Helping Your Board Understand Cybersecurity

Cyberattacks have become a serious risk to organizations that no responsible board member can ignore. In fact, a 2021 survey of risk decision makers ranked cyberattacks as the number one threat to companies, beating out the pandemic, supply chain disruptions and economic recession. An overwhelming majority of board directors recognize the business impact of cybersecurity, yet a disconnect persists between many boards and their security teams.

The Gap Between Business and Security

When asked whether cybersecurity is integrated into their business risk-management strategies, nearly all (92%) business executives answered affirmatively, while only 55% of security leaders agreed. This divergence in how cybersecurity is understood and prioritized suggests a communication deficiency.

General lack of communication is part of the problem, with 41% of executives and board directors reporting that they only received cybersecurity updates after an incident occurred. Another contributing factor is a failure of many security leaders to talk about cybersecurity in language the board understands: money.

Speaking the Same Language

Describing an organization’s security posture in financial terms draws a clear line between business and security objectives. Security leaders should emphasize returns on security investments, while avoiding technical jargon or digging into day-to-day operational minutiae. Translating cyber risk into business impact is essential, and reporting the right metrics makes that much easier.

Metrics That Matter to the Board

Board members focus on high-level objectives: maintaining the company’s reputation, staying profitable and minimizing operational downtime. The metrics you discuss should align with these goals. Here are some examples:

  • Revenue-driving metrics: Unfortunately, cybersecurity is often regarded as a cost center. Tracking metrics that support the company’s bottom line, such as the number of completed sales security questionnaires or the value of contracts that include security and compliance obligations, can help shift that narrative.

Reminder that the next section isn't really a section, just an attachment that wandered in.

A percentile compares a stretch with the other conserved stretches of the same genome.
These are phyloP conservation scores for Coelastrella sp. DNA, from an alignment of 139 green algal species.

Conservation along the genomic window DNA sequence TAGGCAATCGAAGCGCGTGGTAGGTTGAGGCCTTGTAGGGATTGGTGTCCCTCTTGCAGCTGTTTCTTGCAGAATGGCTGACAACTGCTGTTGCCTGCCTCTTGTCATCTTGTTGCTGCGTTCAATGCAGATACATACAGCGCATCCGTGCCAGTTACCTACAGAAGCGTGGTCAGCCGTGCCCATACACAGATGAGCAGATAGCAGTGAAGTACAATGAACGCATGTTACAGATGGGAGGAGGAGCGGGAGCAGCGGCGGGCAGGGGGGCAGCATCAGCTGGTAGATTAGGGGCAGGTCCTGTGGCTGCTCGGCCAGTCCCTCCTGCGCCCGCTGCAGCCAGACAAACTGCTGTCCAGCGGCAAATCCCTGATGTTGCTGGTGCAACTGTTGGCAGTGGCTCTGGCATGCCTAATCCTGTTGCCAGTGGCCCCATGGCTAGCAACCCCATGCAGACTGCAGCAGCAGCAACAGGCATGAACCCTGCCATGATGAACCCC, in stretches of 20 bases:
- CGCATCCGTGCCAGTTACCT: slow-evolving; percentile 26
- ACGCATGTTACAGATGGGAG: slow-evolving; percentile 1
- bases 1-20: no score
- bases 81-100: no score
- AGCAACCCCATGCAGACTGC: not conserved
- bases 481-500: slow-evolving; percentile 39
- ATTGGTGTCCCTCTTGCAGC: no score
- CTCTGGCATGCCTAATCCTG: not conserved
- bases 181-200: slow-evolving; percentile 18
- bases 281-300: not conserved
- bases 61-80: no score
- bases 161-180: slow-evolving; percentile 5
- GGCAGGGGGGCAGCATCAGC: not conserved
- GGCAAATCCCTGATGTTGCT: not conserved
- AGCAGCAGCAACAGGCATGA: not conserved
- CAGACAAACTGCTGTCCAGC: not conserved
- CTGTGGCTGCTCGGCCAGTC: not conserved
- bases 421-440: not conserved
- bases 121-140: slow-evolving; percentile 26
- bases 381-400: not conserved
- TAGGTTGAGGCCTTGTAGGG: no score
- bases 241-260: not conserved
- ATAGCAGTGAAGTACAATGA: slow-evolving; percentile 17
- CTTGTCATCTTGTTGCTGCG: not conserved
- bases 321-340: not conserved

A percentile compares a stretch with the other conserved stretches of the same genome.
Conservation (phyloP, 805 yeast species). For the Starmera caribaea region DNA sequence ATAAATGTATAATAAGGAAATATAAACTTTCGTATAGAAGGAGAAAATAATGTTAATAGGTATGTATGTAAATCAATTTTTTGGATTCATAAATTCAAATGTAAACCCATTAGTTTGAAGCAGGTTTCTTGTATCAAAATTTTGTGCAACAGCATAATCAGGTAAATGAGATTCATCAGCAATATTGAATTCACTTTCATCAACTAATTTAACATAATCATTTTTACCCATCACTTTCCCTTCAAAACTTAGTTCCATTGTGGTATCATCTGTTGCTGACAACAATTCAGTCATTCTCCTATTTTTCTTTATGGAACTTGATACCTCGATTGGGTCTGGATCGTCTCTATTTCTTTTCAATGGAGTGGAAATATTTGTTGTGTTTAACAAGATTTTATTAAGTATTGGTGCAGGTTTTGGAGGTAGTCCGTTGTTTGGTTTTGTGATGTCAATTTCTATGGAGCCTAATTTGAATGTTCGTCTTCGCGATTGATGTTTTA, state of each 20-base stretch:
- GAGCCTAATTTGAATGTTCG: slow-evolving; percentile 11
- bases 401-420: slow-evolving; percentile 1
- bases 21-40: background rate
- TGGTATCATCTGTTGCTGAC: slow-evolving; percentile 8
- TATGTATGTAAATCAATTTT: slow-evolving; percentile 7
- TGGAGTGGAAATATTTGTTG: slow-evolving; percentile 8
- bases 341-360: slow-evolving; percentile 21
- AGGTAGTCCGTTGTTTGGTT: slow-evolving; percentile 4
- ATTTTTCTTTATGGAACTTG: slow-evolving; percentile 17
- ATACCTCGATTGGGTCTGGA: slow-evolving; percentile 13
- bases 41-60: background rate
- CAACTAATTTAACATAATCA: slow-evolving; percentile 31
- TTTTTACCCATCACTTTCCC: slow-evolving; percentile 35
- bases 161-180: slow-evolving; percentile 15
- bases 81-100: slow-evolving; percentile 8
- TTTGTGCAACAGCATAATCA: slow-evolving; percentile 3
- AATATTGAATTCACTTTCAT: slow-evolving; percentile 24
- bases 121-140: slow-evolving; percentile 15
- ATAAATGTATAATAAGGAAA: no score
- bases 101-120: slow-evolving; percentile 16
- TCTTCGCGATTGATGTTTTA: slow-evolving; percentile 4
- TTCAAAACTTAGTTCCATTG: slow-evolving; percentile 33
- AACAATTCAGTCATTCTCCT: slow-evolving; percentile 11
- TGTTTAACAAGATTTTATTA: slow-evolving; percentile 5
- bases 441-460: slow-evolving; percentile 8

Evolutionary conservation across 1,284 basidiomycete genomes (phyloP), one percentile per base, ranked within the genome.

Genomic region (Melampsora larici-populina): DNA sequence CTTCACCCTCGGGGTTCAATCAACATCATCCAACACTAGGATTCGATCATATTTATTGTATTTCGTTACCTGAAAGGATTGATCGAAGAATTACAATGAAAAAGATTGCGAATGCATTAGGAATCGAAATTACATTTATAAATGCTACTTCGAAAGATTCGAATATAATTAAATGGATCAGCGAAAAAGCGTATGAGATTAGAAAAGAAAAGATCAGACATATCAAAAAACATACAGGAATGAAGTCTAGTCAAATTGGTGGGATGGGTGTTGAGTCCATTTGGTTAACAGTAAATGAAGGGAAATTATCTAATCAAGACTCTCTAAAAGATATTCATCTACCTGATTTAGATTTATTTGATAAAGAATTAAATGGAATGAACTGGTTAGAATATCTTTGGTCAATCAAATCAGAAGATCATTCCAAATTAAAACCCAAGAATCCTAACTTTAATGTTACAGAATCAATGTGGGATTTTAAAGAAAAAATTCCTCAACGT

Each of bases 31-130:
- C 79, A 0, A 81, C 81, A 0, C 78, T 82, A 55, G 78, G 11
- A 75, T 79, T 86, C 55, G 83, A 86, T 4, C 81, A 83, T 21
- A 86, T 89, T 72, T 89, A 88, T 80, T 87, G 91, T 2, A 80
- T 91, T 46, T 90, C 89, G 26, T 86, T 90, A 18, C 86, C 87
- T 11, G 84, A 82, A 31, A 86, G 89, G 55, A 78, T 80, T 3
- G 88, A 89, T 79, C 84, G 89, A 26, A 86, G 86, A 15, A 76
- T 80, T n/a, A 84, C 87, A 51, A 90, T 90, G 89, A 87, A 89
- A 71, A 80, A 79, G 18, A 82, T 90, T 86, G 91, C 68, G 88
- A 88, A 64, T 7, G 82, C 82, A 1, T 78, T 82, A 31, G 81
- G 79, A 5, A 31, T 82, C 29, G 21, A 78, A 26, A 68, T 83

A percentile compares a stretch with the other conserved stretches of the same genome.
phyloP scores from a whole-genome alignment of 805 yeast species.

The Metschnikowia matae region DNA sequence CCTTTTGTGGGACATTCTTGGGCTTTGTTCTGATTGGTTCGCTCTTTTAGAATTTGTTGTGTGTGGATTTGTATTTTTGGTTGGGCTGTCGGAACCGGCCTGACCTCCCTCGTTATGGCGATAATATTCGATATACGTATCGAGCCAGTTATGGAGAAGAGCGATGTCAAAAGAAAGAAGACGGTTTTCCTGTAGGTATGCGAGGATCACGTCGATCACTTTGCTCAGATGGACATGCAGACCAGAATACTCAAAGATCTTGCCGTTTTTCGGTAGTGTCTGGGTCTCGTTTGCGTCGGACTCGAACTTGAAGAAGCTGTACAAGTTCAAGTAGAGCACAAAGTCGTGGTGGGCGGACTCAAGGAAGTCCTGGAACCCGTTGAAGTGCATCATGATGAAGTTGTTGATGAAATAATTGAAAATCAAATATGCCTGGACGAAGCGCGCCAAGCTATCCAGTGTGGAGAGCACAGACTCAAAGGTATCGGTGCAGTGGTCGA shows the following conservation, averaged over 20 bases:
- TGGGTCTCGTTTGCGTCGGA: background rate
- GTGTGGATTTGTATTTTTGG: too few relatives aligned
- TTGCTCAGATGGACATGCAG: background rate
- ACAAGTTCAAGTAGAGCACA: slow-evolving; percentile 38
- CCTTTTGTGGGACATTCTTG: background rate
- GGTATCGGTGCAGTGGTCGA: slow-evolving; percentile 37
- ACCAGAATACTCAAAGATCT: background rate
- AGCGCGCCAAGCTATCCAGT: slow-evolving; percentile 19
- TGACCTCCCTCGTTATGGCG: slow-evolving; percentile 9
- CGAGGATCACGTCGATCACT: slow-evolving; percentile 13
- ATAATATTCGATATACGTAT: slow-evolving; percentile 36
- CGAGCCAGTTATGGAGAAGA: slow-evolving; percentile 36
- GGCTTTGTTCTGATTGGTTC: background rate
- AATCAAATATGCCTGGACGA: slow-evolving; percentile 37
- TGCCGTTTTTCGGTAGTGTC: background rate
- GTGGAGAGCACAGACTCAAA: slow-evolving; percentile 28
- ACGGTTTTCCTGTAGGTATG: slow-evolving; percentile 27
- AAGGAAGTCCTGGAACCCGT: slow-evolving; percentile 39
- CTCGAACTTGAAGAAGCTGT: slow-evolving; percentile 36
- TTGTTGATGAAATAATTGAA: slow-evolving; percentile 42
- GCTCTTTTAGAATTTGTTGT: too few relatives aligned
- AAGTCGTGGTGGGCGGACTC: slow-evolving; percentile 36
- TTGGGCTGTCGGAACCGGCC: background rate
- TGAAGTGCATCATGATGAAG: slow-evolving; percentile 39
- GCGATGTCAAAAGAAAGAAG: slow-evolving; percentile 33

• Security cost to value ratios: Calculate the financial value provided by IT assets against the cost of securing them. Providing these metrics requires a strong understanding of your organization’s IT infrastructure and risk profile, but this is language the board is certain to understand.
  • Incident response metrics: Reporting metrics like the average time between detection and remediation for critical security incidents help quantify your organization’s ability to thwart or mitigate a devastating breach.
  • System recovery testing: Track how many business-critical systems have undergone full recovery testing in the past year, and how many met their target RTOs, to provide insight into the real-world impact of a systems outage event, such as a ransomware attack.

When presenting metrics, start with basic, high-level concepts. Then incrementally add detail as board members become familiar with the material, allowing them to develop a deeper understanding of your cybersecurity program.

Need help identifying useful metrics, understanding your risk profile or evaluating your defense posture? MBL Technologies provides comprehensive cybersecurity services to ensure your security investments lead to tangible business outcomes.

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